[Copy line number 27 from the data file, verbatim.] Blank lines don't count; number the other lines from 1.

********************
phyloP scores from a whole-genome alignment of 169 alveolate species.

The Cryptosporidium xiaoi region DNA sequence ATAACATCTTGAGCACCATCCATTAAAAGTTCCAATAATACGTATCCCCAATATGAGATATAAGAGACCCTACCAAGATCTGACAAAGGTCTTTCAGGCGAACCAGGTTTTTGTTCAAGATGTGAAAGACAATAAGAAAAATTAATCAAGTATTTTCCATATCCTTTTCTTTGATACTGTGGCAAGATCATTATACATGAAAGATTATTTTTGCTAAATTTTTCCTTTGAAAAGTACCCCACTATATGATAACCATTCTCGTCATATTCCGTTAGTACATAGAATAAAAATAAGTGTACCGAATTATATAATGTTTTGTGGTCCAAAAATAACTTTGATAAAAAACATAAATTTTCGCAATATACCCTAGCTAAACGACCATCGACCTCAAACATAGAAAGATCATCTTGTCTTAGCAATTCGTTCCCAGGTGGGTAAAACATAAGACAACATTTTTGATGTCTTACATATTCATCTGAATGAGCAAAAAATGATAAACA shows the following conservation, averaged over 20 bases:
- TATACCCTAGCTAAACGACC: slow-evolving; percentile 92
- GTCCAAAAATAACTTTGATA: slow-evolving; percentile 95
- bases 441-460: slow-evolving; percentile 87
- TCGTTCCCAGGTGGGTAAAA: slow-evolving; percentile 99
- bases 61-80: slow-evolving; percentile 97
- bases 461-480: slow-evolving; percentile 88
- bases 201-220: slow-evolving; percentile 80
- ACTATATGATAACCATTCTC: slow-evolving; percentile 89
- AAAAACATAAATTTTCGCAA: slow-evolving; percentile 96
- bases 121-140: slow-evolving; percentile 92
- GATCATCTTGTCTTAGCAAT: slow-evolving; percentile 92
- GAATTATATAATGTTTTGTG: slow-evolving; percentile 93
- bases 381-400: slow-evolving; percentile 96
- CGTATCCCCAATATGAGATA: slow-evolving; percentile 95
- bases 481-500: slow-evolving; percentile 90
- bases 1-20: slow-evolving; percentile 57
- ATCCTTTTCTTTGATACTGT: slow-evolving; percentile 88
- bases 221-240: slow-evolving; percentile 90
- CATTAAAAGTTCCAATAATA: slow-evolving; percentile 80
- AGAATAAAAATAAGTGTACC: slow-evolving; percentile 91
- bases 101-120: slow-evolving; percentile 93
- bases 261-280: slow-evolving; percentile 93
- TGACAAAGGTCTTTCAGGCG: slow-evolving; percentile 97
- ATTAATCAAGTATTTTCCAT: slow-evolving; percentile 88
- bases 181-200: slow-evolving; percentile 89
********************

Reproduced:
- bases 181-200: slow-evolving; percentile 89